Notably, in low- and middle-income countries (LMICs), 85% of people with a need for mental health services, including those with substance abuse, mental illness or neurological disease, were cut off from required care because of the lack of mental health workers, estimated to have a shortfall of almost 1.2 million. In many of these countries, there is less than one worker for 100,000 people.
The study authors emphasize the need for governments to work closely with voluntary organizations, communities, and healthcare organizations to improve mental health care for expectant mothers. Since mental healthcare receives only about 2% of an already meager health budget, a greater investment is needed.
More workers in this field require to be recruited and trained, especially in LMICs. Virtual consultations may help reduce the shortfall in workers during the meantime, though a hybrid model might work the best. Better laws and programs are required to push up the ranking of mental healthcare among other needs during a time of health crisis, such as the Comprehensive Mental Health Action Plan 2013–2030.
Efforts to reduce the stigma of mental illness should leverage the acceptability and reach of social media, as has been pioneered by, for instance, Facemums, a Facebook service moderated by midwives, to support pregnant women during the early part of the UK lockdown.
International efforts are being made by the WHO, other non-governmental organizations, and volunteer agencies like the Red Cross or Red Crescent, to bring mental health support into the mainstream of COVID-19 healthcare responses. Again, the Maternal Mental Health Alliance (MMHA) in the UK includes more than 100 organizations that came together to provide good mental health care on a reliable basis to many women during the peripartum period.
Healthcare workers who are pregnant need further support since burnout is a frequent problem in this field and may lead to suicidal thoughts. Such staff may need to be reassigned to less traumatic roles, and remote work might be the best solution in such cases. They should also be given priority access to professionals who can support their mental health.
"Social vulnerabilities in society are intricately linked to social determinants of health. Practical measures that promote equity, social justice, and a shift in the balance of power and resources could improve the abysmal state of maternal mental health globally."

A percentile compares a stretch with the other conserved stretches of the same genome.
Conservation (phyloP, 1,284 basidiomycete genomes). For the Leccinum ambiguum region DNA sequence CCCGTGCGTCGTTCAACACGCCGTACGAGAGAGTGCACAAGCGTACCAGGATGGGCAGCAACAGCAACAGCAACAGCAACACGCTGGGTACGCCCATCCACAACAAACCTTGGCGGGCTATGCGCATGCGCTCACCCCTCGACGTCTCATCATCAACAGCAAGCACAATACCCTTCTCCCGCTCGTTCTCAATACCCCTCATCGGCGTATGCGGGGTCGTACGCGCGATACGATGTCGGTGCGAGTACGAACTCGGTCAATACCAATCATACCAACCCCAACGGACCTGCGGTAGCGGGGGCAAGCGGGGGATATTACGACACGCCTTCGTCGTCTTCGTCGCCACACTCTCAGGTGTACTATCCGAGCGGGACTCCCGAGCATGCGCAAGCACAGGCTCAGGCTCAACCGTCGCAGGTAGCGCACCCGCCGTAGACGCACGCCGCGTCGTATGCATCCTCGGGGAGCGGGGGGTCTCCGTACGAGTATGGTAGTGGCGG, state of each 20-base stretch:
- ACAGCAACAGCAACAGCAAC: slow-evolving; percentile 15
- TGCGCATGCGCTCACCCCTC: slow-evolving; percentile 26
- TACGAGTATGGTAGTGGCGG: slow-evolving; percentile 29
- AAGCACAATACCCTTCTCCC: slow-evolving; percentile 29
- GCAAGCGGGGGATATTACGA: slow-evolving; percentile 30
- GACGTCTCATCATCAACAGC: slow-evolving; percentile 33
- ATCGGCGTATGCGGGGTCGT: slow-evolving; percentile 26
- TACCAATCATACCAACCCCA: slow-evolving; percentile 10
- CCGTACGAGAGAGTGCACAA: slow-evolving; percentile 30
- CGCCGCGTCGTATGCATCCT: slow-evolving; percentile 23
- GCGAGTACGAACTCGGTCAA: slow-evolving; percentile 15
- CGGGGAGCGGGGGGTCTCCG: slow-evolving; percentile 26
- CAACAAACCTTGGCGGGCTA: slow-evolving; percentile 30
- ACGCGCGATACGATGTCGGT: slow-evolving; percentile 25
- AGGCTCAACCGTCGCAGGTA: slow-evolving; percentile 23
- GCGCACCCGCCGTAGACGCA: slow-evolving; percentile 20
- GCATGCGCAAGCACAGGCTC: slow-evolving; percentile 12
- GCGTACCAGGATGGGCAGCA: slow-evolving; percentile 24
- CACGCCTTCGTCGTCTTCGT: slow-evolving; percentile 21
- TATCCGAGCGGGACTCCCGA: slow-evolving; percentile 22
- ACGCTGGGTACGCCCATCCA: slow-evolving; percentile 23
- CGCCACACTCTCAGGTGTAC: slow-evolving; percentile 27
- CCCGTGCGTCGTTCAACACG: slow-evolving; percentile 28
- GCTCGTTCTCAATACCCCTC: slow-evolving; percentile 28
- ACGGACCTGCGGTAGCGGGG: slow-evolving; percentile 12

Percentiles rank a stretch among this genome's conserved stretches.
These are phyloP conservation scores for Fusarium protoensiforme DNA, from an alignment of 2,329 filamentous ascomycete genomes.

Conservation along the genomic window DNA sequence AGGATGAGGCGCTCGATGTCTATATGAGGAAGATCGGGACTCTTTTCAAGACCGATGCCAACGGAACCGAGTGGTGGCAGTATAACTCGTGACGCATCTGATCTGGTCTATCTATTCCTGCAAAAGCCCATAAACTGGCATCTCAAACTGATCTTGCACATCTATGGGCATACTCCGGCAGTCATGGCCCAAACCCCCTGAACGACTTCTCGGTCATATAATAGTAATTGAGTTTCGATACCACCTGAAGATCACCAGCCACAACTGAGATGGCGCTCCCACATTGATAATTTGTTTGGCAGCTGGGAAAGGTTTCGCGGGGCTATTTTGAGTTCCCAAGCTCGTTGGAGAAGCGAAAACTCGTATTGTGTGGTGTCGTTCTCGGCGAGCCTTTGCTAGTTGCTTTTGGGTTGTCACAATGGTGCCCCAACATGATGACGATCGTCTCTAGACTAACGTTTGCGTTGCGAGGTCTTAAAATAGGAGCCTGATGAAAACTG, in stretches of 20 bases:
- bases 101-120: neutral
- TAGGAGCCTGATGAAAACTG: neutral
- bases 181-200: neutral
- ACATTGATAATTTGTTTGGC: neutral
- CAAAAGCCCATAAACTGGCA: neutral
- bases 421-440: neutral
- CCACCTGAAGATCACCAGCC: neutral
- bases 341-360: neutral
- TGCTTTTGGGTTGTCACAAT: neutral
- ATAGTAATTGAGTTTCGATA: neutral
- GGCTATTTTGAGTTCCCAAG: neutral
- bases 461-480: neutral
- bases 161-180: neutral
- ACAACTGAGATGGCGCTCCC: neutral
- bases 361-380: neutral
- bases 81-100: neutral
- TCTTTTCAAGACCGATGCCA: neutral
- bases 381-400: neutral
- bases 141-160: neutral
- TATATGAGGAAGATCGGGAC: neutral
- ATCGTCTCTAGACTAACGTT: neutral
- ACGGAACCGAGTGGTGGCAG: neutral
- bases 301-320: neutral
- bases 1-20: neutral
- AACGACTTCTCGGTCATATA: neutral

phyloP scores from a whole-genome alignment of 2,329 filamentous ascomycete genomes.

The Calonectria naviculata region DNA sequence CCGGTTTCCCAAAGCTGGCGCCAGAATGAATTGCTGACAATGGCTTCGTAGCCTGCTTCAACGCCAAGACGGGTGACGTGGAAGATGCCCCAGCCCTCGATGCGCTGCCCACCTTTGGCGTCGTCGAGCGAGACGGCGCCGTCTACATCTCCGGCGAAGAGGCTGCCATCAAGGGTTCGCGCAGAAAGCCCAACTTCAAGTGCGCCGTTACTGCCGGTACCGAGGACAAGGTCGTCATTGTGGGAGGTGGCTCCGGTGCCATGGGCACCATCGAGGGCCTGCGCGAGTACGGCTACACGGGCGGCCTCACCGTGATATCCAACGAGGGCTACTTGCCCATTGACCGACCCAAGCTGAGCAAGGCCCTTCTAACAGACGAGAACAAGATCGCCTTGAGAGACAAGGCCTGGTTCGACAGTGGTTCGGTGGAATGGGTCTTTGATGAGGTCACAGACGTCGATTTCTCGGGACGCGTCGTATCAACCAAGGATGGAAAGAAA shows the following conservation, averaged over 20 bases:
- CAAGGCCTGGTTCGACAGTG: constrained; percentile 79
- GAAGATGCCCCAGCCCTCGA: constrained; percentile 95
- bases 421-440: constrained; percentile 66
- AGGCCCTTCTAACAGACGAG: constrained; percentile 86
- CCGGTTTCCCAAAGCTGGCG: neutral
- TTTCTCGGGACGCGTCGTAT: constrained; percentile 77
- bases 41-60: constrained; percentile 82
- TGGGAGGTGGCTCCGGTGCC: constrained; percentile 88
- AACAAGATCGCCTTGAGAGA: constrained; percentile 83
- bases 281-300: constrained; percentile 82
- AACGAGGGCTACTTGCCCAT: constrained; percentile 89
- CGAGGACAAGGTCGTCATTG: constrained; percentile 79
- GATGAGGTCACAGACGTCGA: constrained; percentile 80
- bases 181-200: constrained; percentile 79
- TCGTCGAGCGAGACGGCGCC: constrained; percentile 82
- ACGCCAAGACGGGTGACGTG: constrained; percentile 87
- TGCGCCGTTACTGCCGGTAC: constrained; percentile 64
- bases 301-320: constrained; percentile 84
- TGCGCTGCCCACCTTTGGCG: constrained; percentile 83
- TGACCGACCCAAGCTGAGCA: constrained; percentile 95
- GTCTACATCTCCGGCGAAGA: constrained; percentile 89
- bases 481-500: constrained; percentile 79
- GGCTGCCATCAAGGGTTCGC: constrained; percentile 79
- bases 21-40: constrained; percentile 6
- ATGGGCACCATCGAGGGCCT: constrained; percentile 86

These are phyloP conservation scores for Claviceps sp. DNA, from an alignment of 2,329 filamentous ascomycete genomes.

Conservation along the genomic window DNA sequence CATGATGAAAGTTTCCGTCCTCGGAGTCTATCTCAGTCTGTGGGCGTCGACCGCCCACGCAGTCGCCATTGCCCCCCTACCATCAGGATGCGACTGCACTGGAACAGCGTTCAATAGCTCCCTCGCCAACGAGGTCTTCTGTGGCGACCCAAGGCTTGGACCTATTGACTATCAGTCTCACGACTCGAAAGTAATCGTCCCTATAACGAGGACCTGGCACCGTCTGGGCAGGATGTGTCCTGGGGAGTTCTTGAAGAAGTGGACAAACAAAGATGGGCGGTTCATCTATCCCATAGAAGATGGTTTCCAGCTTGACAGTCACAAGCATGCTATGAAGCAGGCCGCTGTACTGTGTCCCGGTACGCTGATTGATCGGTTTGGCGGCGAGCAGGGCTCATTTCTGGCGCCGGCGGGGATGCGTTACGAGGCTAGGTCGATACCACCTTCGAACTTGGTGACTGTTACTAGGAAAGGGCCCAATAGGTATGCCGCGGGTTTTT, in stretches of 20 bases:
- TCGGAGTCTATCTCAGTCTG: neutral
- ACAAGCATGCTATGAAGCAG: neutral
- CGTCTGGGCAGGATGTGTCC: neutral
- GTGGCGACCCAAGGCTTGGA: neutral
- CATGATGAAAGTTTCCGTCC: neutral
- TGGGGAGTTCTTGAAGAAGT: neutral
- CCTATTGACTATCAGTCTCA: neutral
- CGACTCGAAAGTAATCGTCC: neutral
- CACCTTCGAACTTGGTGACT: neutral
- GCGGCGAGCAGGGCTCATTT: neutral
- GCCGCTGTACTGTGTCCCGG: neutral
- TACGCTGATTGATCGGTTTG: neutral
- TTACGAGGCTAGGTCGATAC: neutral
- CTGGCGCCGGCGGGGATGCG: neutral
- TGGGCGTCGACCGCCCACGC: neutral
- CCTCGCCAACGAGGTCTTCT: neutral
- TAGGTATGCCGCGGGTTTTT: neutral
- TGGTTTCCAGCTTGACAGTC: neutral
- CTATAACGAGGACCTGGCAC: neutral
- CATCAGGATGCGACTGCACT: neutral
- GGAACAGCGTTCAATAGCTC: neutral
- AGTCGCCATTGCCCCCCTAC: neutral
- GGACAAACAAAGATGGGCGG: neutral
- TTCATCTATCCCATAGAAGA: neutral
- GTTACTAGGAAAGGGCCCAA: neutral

In conclusion, there is an urgent need for action to address the significant decline in maternal mental health observed since the start of the COVID-19 pandemic. It is essential to increase mental health funding, alleviate social vulnerabilities, and promote a greater presence of community organizations in order to combat this formidable threat.
- Otu, A. et al. (2022). Uncovering the Collateral Impacts Of COVID-19 On Maternal Mental Health. Reproductive Health. https://doi.org/10.1186/s12978-022-01427-5. https://reproductive-health-journal.biomedcentral.com/articles/10.1186/s12978-022-01427-5
Posted in: Medical Research News | Medical Condition News | Women's Health News | Disease/Infection News
Tags: Anxiety, CLARITY, Coronavirus, Coronavirus Disease COVID-19, Depression, Health Care, Healthcare, Mental Health, Neurological Disease, Omicron, Pandemic, Pregnancy, Psychosis, Reproductive Health, Research, Stress, Substance Abuse, Virus
Dr. Liji Thomas
Dr. Liji Thomas is an OB-GYN, who graduated from the Government Medical College, University of Calicut, Kerala, in 2001. Liji practiced as a full-time consultant in obstetrics/gynecology in a private hospital for a few years following her graduation. She has counseled hundreds of patients facing issues from pregnancy-related problems and infertility, and has been in charge of over 2,000 deliveries, striving always to achieve a normal delivery rather than operative.